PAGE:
In the wake of this week’s progress report on Closing the Gap, the Indigenous Affairs Minister Nigel Scullion has declared sugary soft drinks are “killing the population” in remote Indigenous communities.
- Closing the Gap report found worst health outcomes found in remote communities
- One remote community store drawing half of total profits from soft drink sales, Senator Scullion says
- Senator Scullion says he thinks attitudes to soft drink are changing
According to evidence provided to Senate estimates today, at least 1.1 million litres of so-called “full sugar” soft drink was sold in remote community stores last financial year.
“I think particularly in remote communities and very remote communities sugar is just killing the population,” Senator Scullion said.
“[It’s] putting them into that very high risk area before they get to an age where those chronic diseases are evident.”
Today’s figures were provided by Outback Stores, which runs 36 small supermarkets in remote Aboriginal communities.
The company’s chief executive Steven Moore told the committee the figures for soft drink sales are “astounding”.
“I think we can all agree that poor diet in communities with consumption of fat, salt and sugar has a large impact on life expectancy in communities,” he said.
“Full sugar soft drinks are a major contributor.”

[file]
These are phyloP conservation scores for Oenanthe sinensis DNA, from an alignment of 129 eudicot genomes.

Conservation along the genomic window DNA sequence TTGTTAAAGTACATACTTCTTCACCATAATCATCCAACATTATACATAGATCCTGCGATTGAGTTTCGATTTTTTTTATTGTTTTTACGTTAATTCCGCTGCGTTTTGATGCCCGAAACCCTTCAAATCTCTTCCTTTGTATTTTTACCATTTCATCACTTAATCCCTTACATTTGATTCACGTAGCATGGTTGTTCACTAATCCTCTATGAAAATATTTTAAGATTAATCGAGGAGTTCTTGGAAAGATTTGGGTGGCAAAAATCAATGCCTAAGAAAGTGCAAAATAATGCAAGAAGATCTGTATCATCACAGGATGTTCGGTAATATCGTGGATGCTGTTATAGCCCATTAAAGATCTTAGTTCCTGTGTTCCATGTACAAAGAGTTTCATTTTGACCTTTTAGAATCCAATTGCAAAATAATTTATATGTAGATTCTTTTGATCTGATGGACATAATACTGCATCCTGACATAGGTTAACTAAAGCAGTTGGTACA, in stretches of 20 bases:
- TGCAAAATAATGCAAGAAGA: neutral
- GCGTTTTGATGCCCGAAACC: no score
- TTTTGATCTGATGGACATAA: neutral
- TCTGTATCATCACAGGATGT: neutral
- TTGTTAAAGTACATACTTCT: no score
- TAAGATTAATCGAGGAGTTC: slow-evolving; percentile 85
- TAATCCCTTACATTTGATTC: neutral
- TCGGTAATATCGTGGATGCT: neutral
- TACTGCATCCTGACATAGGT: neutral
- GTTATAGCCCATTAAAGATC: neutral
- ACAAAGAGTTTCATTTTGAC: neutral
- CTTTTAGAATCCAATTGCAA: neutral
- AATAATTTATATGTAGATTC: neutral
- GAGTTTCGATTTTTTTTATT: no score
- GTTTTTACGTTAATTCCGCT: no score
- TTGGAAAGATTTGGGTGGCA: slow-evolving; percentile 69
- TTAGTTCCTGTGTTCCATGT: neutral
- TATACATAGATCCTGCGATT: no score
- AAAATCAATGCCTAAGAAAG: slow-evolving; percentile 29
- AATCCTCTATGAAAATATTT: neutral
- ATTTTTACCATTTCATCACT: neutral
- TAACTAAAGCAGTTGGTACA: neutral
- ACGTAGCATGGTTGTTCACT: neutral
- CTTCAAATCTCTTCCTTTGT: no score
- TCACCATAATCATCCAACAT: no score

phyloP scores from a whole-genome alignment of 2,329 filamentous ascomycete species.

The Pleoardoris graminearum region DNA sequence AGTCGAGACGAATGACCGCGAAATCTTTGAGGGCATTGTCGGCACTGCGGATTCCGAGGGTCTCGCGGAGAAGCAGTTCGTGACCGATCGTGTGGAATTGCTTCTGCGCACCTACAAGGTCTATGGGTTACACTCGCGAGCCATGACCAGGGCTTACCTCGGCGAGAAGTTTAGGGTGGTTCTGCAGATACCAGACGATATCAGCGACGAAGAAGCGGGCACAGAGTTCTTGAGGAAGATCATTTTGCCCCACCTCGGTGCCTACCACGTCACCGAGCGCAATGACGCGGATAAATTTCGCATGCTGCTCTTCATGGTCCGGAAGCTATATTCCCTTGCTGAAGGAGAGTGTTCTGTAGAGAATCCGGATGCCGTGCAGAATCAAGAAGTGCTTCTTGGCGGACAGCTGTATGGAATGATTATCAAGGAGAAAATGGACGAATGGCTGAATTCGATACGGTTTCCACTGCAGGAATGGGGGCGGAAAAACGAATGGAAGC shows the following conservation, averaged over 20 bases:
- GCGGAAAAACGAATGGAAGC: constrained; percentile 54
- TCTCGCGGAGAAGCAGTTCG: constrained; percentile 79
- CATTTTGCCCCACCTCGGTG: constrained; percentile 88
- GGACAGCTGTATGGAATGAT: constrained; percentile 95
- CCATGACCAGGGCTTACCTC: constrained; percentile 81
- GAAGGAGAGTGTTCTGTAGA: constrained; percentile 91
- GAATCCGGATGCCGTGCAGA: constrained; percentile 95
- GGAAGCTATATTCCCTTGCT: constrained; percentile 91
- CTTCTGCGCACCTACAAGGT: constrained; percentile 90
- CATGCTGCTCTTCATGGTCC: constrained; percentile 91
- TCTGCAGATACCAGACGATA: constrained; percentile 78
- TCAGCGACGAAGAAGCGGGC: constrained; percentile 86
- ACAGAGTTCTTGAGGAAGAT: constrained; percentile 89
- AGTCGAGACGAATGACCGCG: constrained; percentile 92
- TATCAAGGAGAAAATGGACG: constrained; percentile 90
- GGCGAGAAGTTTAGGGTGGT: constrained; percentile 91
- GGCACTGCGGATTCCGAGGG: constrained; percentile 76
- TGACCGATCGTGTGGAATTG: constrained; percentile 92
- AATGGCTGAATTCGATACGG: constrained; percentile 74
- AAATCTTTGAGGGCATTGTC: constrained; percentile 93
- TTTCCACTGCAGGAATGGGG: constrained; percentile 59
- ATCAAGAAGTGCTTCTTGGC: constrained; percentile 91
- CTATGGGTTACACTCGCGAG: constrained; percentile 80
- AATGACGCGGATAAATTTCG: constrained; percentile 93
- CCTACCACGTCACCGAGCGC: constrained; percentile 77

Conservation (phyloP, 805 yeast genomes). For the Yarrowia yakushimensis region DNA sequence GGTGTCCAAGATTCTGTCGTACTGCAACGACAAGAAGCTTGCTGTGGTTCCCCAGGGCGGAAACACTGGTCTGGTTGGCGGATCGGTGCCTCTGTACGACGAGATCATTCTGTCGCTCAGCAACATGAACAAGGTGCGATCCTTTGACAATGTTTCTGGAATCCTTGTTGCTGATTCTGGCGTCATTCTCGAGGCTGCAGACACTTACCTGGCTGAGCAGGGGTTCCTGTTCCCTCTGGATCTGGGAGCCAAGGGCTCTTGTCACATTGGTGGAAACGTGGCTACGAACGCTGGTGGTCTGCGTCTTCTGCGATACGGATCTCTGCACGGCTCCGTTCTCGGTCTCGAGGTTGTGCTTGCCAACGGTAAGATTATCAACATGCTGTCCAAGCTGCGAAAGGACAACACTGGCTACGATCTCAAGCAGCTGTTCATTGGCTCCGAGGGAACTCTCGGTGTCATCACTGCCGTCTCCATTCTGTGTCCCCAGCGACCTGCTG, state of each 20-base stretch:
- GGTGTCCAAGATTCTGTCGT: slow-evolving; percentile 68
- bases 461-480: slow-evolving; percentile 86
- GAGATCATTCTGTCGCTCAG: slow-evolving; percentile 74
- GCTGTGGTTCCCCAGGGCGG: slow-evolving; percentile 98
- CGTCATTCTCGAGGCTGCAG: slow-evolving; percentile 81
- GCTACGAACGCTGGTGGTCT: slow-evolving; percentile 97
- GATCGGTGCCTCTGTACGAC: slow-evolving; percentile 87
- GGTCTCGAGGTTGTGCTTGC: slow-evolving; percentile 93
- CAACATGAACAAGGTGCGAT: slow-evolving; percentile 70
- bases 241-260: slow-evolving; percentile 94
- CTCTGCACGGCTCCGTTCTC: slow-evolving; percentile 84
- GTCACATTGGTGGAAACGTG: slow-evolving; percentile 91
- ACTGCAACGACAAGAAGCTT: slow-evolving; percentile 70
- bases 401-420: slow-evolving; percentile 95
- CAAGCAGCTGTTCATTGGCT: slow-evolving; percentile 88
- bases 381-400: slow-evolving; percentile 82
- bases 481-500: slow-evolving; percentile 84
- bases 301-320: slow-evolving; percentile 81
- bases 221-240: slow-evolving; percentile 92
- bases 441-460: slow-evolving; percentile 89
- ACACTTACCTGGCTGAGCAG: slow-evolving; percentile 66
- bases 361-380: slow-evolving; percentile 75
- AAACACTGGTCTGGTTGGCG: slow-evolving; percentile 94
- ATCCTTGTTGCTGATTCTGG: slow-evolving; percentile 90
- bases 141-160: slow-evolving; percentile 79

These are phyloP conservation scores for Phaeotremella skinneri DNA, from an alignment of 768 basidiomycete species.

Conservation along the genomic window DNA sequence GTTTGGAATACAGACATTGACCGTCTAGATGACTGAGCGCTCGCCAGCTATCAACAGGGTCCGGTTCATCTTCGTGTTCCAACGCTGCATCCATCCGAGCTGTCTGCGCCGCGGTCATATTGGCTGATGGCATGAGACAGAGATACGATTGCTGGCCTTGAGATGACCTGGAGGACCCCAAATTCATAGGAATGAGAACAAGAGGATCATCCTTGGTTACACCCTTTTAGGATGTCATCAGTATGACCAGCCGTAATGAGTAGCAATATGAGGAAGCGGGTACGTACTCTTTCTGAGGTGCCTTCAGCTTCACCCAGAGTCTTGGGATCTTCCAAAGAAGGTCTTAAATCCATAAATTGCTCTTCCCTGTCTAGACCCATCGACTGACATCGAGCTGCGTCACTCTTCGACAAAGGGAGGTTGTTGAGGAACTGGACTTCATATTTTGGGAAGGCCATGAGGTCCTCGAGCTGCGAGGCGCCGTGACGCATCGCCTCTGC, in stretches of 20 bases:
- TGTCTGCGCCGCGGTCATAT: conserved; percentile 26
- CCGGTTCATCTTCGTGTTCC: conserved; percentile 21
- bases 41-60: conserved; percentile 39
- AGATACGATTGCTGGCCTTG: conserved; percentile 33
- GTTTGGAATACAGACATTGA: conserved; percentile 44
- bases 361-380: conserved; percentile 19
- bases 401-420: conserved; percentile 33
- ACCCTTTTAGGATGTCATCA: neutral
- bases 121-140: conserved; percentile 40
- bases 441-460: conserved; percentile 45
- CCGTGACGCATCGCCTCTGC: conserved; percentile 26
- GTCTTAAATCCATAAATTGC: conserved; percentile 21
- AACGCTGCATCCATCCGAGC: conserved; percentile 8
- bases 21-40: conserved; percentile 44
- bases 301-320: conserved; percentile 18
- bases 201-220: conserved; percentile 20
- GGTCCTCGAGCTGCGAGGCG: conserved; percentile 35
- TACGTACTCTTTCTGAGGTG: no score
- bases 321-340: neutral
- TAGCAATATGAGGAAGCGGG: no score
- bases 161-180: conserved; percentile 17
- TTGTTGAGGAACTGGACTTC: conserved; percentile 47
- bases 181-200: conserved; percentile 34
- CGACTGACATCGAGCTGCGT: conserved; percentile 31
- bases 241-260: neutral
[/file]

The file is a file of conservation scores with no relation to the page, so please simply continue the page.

The Closing the Gap report from the Federal Government earlier this week found little progress towards bridging the life expectancy gap between Indigenous and non-Indigenous Australians.
It said the worst health outcomes, in terms of diabetes, heart disease and other chronic illnesses were found in remote communities.
Most expensive soft drink still flies off the shelves
Senator Scullion said he has been working with remote stores to restrict the sale of larger bottles of soft drink.
“I’ve been trying to negotiate the two litre and 1.5 litres off the shelves completely,” Senator Scullion said.
“It’s a difficult thing but the evidence shows that whatever portion you buy, a child will drink one–and-a-half litres.”
More recently he went to a community store where water was free, but despite trying to “hide the full-strength coke” it was the popular choice.
He gave one example where a remote community store was drawing half of its total profits from soft drink sales.
“It was the most expensive liquid in that store and everyone went straight there,” Senator Scullion said.
Mr Moore said all Outback Stores have a health and nutrition policy.
He said diet soft drinks and bottled water have “preferential pricing” and are placed more prominently on the supermarket shelves.
“Our figures show that it is working, we are reducing the market share but it is very slow progress,” he said.
He said Outback Stores wanted to reduce soft drink sales, and the supplier Coca Cola Amatil “want to get the market share down too”.
Senator Scullion said he thinks attitudes to soft drink are changing.
“I think we are on the crest of the wave of understanding in the communities of the connection between health outcomes and the sort of foods you eat,” he said.
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